I cruised as a liveaboard for 7 years in the 90s doing most of the Atlantic circuit from Wales in a well sorted 38 foot steel ketch.
Getting caught out in the gulfstream when a mini low formed and it went to the north and blew 20 knots off south Carolina was by far the most unpleasant experience I had. I was more or less centered in the stream and intending to go around Cape Hateras as I had a clear forecast for 10 to 15 knot SE winds and no sytems of note. It was the only time I had green water on the foredeck on a consistant basis. The only time I felt that it might be dangerous to turn the boat beam on to the seas.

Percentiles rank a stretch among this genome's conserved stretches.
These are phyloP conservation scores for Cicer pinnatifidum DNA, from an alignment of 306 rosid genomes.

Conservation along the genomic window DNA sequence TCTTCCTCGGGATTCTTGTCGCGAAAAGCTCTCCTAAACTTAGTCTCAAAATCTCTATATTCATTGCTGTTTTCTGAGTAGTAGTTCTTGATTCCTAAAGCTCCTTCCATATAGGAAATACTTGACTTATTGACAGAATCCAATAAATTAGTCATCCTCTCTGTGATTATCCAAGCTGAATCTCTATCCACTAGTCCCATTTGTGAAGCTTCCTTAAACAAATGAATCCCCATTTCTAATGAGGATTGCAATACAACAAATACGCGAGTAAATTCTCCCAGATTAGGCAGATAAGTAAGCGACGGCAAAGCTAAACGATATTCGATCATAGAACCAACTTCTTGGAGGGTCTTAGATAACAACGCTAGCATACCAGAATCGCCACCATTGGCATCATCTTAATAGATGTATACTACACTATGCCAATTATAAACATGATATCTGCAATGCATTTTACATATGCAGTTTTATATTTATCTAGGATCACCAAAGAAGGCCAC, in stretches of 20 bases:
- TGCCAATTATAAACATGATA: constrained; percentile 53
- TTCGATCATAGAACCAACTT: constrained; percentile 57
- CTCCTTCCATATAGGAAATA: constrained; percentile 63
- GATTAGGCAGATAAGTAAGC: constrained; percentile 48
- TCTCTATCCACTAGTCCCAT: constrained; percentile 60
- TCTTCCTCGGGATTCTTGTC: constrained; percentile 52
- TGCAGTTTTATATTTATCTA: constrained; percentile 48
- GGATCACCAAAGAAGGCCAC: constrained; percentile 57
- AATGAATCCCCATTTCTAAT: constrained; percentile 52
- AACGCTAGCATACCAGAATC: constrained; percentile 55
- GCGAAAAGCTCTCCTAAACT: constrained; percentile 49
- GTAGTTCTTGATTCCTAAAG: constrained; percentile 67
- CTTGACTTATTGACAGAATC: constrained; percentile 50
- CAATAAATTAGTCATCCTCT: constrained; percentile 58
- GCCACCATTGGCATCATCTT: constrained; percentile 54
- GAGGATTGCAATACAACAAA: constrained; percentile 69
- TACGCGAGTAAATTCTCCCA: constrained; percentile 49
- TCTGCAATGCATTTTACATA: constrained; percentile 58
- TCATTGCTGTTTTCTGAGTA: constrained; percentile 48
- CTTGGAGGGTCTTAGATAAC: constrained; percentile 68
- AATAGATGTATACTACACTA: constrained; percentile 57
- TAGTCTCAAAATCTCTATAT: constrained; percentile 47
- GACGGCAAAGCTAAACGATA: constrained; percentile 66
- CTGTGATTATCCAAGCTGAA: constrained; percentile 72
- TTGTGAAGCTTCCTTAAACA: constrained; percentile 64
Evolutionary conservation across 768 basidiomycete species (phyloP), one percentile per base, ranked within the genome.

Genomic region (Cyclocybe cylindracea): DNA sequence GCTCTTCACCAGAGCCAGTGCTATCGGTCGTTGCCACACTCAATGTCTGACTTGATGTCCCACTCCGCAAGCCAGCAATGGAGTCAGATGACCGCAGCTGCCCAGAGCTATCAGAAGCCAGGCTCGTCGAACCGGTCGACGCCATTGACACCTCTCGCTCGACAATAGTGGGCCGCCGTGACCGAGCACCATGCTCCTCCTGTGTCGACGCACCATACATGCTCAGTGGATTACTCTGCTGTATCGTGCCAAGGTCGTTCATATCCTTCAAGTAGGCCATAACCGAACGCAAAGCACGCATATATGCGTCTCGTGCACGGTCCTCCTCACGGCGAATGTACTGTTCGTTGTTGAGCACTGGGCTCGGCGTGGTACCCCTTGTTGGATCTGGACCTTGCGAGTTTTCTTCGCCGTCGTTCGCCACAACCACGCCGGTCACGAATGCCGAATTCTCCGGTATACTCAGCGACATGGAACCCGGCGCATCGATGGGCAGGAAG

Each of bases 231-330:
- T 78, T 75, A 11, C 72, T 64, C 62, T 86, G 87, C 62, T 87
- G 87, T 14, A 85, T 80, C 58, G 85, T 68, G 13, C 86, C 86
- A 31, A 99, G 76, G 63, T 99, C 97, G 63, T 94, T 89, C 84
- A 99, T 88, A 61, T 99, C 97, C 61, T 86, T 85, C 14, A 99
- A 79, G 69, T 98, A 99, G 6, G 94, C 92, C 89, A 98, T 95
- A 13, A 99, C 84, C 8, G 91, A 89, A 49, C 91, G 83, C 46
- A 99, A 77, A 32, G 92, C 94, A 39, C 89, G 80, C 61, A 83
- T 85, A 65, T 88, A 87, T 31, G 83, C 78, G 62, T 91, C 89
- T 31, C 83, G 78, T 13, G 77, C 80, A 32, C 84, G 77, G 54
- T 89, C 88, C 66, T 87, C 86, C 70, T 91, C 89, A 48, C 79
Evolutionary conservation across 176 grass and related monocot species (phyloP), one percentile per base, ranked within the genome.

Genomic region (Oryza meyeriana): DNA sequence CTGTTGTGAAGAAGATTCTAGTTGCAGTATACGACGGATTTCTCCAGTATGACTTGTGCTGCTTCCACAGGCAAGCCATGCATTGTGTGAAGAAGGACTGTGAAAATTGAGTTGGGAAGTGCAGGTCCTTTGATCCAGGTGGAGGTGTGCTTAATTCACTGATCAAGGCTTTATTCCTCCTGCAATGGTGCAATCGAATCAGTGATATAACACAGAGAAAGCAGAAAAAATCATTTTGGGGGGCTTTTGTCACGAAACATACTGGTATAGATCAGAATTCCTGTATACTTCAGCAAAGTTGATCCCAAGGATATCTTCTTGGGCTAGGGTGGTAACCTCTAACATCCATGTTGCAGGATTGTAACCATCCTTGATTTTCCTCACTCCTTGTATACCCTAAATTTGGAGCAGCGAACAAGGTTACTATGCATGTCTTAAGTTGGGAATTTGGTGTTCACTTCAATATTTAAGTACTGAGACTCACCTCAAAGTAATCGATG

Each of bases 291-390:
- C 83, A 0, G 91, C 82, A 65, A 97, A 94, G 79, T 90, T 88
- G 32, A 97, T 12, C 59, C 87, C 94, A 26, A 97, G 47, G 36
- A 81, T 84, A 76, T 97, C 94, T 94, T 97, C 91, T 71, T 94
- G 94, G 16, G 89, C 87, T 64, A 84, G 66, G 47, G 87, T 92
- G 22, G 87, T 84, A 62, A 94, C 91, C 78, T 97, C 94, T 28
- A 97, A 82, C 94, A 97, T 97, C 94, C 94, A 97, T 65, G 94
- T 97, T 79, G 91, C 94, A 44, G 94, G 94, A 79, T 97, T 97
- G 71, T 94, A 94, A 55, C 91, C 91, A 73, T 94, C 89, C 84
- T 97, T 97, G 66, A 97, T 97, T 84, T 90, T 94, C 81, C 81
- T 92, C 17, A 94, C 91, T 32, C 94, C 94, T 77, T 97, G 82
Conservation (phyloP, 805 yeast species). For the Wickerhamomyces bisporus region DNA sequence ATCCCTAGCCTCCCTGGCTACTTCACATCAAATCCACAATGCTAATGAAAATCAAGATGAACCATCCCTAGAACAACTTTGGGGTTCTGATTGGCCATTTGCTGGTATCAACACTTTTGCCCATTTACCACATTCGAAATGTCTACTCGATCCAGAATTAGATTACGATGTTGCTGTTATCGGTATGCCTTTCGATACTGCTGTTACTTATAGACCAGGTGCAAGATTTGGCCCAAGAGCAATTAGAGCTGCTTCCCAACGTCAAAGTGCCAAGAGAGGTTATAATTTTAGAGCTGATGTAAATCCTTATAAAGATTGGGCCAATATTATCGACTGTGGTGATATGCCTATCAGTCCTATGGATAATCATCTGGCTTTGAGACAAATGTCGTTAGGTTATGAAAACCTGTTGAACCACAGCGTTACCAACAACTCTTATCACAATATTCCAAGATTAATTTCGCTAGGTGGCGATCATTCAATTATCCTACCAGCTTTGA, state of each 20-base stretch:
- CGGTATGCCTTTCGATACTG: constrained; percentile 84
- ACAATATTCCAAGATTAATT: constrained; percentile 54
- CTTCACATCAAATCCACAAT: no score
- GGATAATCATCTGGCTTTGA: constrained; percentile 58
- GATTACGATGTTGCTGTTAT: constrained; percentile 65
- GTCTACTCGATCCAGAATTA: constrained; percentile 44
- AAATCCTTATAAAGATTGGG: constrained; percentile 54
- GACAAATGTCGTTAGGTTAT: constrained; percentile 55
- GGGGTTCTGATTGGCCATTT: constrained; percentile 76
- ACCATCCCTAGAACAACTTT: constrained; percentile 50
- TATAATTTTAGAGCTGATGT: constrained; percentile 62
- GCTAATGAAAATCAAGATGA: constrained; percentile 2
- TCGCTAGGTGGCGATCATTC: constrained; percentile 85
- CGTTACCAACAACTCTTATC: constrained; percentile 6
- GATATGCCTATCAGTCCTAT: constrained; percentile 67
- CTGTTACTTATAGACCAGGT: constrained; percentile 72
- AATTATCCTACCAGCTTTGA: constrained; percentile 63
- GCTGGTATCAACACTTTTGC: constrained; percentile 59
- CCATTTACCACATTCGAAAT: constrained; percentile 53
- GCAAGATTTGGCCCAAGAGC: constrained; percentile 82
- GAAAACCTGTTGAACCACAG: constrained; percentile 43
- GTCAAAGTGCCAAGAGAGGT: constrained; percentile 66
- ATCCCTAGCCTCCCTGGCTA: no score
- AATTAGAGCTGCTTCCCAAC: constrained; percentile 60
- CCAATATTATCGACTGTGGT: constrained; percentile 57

The sea state changed in less than an hour from a comfortable 6 to 8 foot swell to 8 to 10 feet steep sided breaking waves with frequent changes in direction. Every so often several seas seemed to get together and form a much larger breaking wave. Fortunately I was able to run for Murrels Inlet with a quartering sea but it was difficult to steer and several times I punched the bow deep into a wave and had to worry about the integrity of the windows in the hard dodger. I had a powerful autopilot
which was totally unable to cope.
I was really grateful to be able to follow a shrimper into the inlet. Several items which were well lashed down on deck were lost. Had I had the typical cruisers board with jerry cans lashed to it they would have gone too.
That was not fun at all.